From “Banksable” by Lynn Hirschberg in The New York Times Magazine, circa 2008:

“‘I love being underestimated,’ [Tyra says]… ‘I love when they think, Oh, she’s just a model, she’s going to sit there and do nothing… When I went into producing, my biggest obstacle was that I was a model. But, as I say to the girls on Top Model, anybody who is at the top of anything has taken risks and withstood criticism and hardship. I say: “You think I’m just a model? Well, then, let me show you”’.

“‘It never made me bitter, but it did make me hungrier to prove them wrong.’”

Elsewhere: [The New York Times] Banksable.

Image via Superficial Diva.

Pop Culture Role Models.

 

From “Ita Rap & Tyra Parody Clips (and Girl Culture Stereotypes)” by Erica Bartle on Girl with a Satchel:

“In my teens, I played the R’n’B Boyz II Men/TLC lover, the shopping-mad Clueless girl, the Waves reading surfer girl, the Converse-wearing/Nirvana listening grunge girl (way before ‘emo’ became a sub-culture of its own)—experimenting with these identities helped me forge social connections; pop culture informed the dialogue with my friends (we spoke in song lyrics and TV show-isms) and clothing help me fit in.

“Sub-culture identities fulfilled a purpose at the time: giving us something to cling to in the name of social approval. And there are plenty of readily available stereotypes, processed by the pop-culture machine, waiting to capture the attention (and money) of eager participants looking for some way to feel a legitimate part of the world. Lady Gaga’s tribe of Little Monsters being a case in point.

“But do they know, do they realise, that while freeing themselves from the scary terrain of the ‘outcast’, by buying into these social structures with their lingo and uniforms and Facebook groups, that they are actually binding themselves up, beholden to group approval based on one’s ability to play to type? And how many years it takes to strip all that superficiality away—with its various image-friendly accouterments—before you can truly say that you are free from artifice?”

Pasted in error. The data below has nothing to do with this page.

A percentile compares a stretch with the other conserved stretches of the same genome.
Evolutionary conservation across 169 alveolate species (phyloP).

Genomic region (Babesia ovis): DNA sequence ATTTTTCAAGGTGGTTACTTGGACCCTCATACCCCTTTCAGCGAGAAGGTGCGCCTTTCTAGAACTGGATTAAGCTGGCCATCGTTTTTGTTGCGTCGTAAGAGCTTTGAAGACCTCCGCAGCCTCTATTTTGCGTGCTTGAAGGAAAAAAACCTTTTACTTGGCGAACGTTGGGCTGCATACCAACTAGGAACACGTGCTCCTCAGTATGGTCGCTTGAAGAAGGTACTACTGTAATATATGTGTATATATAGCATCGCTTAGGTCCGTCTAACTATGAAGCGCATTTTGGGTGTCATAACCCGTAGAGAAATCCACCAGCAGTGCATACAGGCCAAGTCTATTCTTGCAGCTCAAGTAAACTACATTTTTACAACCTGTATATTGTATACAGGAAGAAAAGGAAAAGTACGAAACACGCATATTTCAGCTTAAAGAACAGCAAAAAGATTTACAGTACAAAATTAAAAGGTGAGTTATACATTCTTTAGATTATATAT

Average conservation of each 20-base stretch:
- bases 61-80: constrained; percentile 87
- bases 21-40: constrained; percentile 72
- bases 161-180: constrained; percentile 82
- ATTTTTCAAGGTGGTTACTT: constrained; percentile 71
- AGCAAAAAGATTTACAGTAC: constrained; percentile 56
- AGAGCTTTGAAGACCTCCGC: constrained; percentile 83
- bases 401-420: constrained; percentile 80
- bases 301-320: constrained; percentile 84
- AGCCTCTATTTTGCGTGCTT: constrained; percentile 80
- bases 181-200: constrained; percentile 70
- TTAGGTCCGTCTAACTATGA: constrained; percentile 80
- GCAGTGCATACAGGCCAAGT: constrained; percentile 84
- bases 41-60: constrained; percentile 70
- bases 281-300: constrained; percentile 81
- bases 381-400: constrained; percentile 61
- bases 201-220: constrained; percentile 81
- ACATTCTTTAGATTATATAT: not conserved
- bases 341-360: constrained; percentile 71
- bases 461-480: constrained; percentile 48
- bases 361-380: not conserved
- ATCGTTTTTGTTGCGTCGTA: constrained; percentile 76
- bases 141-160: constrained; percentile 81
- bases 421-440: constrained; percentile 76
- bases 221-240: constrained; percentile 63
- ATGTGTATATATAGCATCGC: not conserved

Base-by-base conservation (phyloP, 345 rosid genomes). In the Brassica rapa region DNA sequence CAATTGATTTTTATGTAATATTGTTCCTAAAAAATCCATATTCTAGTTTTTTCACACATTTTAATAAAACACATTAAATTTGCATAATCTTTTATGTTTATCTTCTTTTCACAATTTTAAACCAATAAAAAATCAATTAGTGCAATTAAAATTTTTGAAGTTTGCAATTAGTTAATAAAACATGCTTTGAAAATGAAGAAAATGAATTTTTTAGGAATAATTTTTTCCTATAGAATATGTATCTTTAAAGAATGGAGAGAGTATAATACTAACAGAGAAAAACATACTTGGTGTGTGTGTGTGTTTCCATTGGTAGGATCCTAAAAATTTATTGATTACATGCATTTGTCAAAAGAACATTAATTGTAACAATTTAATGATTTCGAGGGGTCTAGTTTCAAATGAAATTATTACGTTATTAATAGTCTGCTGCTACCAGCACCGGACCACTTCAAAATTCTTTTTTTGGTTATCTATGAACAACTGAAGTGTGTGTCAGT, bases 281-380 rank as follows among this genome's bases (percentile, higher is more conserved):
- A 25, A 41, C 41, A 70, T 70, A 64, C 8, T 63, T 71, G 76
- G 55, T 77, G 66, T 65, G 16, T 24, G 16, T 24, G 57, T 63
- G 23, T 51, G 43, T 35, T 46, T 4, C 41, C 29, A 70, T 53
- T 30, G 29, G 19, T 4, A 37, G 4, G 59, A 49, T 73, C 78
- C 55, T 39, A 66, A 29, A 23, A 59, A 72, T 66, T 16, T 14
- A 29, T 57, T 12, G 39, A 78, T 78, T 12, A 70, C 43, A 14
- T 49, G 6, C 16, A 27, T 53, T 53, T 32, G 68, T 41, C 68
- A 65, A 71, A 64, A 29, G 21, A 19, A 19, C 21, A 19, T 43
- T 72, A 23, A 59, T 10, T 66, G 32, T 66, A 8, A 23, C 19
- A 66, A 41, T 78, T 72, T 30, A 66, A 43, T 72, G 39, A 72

Elsewhere: [Girl with a Satchel] Ita Rap & Tyra Parody Clips (and Girl Culture Stereotypes).

Images via YouTube, The Central Box, Oh the Scandal.

On the (Rest of the) Net.

Rachel Hills discusses Naomi Wolf’s response to WikiGate here, whilst also doing a fine job of unpacking the fun for twenty-somethings = lots of casual sex myth.

On that, “How to Be A 20-Something”:

“Be really attractive. Your acne is gone, your face has matured without having wrinkles and everything on your body is lifted naturally. Eat bagels seven days a week, binge-drink and do drugs: you’ll still look like a babe. When you turn thirty, it’ll become a different story but that’s, like, not for a really long time.

“Reestablish a relationship with your parents. You don’t live with them anymore (hopefully) so start to appreciate them as human beings with thoughts, flaws and feelings rather than soulless life ruiners who won’t let you borrow their car.”

What Would Phoebe Do? on the pretentiousness of Francophilia:

“Gratuitously adding French words to conversation is a time-honoured way of signalling pretentiousness.”

Next year’s Halloween costume sorted!

“How to Be A Complete Douche” has a certain Patrick Bateman feel to it.

Hugh Hefner defends his May-December engagement to Crystal Harris to The Daily Beast.

“How to Live in New York City”:

“Certain moments of living in the city will always stick out to you. Buying plums from a fruit vendor on 34th street and eating three of them on a long walk, the day you spent in bed with your best friend watching Tyra Banks, the amazing rooftop party you attended on a sweltering hot day in July. These memories might seem insignificant but they were all moments when you looked around the city and felt like you were a part of it all.”

Sarah at Feministe recalls “How I Learned to Stop Caring and Admit I Love Pop”.

Jezebel chronicles “The Evolution of Moms” from Soccer Mom (Mater Adidas) to a future robot-mom who encompasses all the admirable features of stage and helicopter mothers alike, with a special focus on the parent Sarah Palin made famous, the Mama Grizzly.

Memo to Lady Gaga: leggings are not pants. Nor, more to the point, are leotards.